Winter 1996 (4.4)
Above, left to right:
Michael Schmunk - Azerbaijan
Carola Müller-Holtkemper - Armenia
Norbert Baas - Georgia
Klaus Neubert, Director for Eastern Europe and CIS Foreign Office, Bonn
The following conversation took place in Baku with Bonn's Klaus Neubert and Ambassadors Carola Müller-Holtkemper, Norbert Baas and Michael Schmunk.
The main topic of discussion was how the German government views the three states of the Caucasus.
Neubert: Very early on after the collapse of the Soviet Union in 1991, we began to treat the three states of the Caucasus (Armenia, Azerbaijan and Georgia) along with the Central Asian states (Turkmenistan, Kazakhstan, Uzbekistan and Kyrghyzstan) as one interrelated region, and not as individual, isolated nation-states.
Our goal is to foster close cooperation between our three embassies in the Caucasus and the State Ministry in Bonn. The countries of this region share common concerns and problems. They are all undergoing political and economic changes that resulted from the collapse of a centralized government.
In addition, there are political conflicts in the Caucasus which still must be resolved. We want to be involved with this process of transformation, both in the political and economic arenas, because we think that the region needs political stability.
Basically, all three states of the Caucasus are rich in human resources, which I feel is even more valuable than natural resources. Of course, Azerbaijan is extremely privileged in terms of oil and gas reserves, but the other countries have resources that can be developed, as well. That's why we view this region, not in geographic isolation, but in relation to each other and to its neighbors to the East-the states of Central Asia. They, too, share the similar task of developing economic resources and establishing solid links to the world market. What all these countries need is assistance and cooperation from the international community. It's not really a question of giving them aid, but of simply helping them "open doors" and "cross bridges" so that they can discover their own role as economic players in the international community.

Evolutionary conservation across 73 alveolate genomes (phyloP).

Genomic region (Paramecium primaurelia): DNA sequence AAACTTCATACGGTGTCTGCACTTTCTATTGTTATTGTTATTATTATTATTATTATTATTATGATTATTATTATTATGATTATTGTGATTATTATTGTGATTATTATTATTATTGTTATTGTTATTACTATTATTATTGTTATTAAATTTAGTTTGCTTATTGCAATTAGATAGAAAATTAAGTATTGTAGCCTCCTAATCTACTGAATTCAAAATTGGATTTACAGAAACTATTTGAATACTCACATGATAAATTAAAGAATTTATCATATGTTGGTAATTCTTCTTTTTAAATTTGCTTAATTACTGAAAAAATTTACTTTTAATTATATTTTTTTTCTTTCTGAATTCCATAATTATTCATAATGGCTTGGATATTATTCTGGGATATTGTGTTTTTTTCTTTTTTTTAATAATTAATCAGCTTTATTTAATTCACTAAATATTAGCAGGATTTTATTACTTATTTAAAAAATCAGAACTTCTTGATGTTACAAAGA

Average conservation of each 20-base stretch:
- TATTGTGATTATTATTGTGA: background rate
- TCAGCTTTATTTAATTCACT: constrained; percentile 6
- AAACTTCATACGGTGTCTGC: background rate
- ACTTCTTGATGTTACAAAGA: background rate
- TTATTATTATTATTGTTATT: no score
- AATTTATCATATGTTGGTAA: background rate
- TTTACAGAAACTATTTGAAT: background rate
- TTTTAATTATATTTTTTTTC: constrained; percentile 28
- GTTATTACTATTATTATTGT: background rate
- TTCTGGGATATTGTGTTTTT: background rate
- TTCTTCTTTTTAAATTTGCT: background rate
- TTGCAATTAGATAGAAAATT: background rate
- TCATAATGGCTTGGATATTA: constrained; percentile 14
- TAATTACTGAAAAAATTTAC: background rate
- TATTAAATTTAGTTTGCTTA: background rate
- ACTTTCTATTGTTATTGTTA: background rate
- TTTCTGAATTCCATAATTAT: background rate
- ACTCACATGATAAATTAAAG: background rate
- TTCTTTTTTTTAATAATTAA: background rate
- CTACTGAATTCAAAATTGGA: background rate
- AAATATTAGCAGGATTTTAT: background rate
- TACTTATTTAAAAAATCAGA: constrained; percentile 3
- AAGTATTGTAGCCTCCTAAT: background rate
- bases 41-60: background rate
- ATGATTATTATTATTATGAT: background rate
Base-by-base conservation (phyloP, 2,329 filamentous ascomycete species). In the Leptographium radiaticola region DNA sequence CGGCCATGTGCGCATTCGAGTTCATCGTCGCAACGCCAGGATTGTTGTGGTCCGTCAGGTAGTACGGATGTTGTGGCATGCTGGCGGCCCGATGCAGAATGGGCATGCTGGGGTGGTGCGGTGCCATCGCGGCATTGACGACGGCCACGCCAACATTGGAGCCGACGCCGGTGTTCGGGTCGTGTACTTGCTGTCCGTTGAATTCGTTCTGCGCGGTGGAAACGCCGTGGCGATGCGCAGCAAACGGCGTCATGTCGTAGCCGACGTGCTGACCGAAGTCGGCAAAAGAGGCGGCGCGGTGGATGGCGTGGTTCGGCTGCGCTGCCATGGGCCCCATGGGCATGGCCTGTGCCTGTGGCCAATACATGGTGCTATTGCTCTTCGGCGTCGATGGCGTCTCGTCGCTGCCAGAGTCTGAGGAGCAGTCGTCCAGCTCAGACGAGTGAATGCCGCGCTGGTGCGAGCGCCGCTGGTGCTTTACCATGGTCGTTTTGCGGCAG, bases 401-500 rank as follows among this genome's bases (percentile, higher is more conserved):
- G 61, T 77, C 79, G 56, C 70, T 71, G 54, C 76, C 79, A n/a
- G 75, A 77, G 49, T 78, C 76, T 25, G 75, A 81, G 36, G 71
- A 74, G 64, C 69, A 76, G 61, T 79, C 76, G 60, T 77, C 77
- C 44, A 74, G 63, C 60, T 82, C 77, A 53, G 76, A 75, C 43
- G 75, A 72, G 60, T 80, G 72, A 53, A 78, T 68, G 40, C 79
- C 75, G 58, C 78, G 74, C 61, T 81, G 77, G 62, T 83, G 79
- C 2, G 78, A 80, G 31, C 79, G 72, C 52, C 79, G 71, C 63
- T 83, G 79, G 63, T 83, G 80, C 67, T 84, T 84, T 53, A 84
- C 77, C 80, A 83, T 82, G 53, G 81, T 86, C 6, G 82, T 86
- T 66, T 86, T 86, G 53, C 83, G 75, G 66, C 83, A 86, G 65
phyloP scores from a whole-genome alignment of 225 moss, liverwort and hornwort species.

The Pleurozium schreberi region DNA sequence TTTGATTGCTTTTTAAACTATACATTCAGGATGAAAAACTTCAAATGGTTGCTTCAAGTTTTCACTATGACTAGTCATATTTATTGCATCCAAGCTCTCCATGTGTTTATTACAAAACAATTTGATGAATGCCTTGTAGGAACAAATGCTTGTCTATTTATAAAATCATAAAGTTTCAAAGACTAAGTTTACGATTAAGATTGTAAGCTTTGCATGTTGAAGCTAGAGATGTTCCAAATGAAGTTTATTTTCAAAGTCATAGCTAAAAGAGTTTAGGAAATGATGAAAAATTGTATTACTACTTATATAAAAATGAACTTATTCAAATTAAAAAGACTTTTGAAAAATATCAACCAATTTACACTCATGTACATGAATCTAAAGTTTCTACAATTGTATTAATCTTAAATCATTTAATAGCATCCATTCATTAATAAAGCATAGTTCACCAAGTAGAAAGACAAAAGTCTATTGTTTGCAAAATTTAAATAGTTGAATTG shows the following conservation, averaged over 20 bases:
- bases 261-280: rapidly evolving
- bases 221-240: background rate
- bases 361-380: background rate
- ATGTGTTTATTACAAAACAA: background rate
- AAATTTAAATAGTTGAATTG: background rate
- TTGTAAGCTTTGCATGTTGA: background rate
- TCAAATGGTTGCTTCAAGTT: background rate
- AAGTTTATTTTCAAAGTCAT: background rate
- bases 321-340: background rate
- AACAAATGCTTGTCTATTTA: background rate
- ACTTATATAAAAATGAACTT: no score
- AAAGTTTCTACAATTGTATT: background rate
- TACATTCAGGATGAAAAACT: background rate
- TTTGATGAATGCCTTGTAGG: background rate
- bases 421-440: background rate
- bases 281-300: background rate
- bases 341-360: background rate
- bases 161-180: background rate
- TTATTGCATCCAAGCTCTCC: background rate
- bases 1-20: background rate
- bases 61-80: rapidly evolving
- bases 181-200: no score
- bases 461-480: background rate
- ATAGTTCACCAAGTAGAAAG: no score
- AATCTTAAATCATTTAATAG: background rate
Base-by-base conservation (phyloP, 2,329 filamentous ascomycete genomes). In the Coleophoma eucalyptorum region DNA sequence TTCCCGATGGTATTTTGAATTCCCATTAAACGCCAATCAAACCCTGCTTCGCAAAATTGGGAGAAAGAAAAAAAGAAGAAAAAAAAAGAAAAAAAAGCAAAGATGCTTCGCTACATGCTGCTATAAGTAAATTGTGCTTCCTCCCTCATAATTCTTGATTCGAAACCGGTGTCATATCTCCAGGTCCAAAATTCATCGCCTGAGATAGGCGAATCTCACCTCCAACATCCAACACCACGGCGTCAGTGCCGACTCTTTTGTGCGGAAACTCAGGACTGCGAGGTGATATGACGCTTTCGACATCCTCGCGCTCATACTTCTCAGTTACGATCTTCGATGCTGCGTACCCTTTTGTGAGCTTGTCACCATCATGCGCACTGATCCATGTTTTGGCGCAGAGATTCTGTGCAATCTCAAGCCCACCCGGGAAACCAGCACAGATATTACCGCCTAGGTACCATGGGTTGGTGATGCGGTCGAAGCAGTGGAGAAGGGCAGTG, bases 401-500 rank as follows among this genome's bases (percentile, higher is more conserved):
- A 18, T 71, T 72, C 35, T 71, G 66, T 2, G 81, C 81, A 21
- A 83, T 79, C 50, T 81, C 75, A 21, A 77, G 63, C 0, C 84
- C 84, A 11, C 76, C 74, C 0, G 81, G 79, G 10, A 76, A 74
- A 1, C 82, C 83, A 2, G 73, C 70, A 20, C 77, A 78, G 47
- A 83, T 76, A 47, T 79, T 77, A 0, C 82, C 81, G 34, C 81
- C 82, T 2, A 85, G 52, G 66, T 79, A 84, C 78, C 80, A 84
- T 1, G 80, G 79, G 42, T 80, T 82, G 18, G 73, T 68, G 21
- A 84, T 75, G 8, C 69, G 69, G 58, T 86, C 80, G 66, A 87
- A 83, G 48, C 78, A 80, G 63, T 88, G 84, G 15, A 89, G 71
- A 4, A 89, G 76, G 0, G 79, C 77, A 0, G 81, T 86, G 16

Müller-Holtkemper: Even though I'm fairly new to my position as Ambassador to Armenia (since July 19), I've tried to familiarize myself with the region as quickly as possible. I've traveled through Georgia and now am visiting Azerbaijan. I personally believe that it's very important when you work in this area not to restrict your view to only one country, but to try to understand the complexity of the entire region.
Baas: As Ambassador to Georgia, I think that the development of a strong economy in the region is critical to us all. In the long run, I think these three countries will be able to develop strong relations and cooperation. But it's something we all need to work towards.
The recent visit by Azerbaijan's President Heydar Aliyev to Georgia certainly marked a new stage in relations between our two countries. Aliyev made a remarkable speech in the Georgian Parliament, and it seems to me that both President Shevardnadze and President Aliyev, as well as the peoples of Georgia and Azerbaijan, have really made a bold step forward towards partnership and friendship. At least, this is what we feel in Georgia these days.
Schmunk: I have traveled in this region both to Central Asia and most recently to Georgia and Armenia. Although there are some differences in religion and culture, the most obvious impression you get when traveling through the Caucasus is that these states have much in common. And I have experienced wonderful hospitality in all three. I've also traveled with an Azerbaijani license-plate to Armenia and met with no hostility at all. I'm very sure that there will come a time when Armenians and Azeris will be able to live next door to each other once again.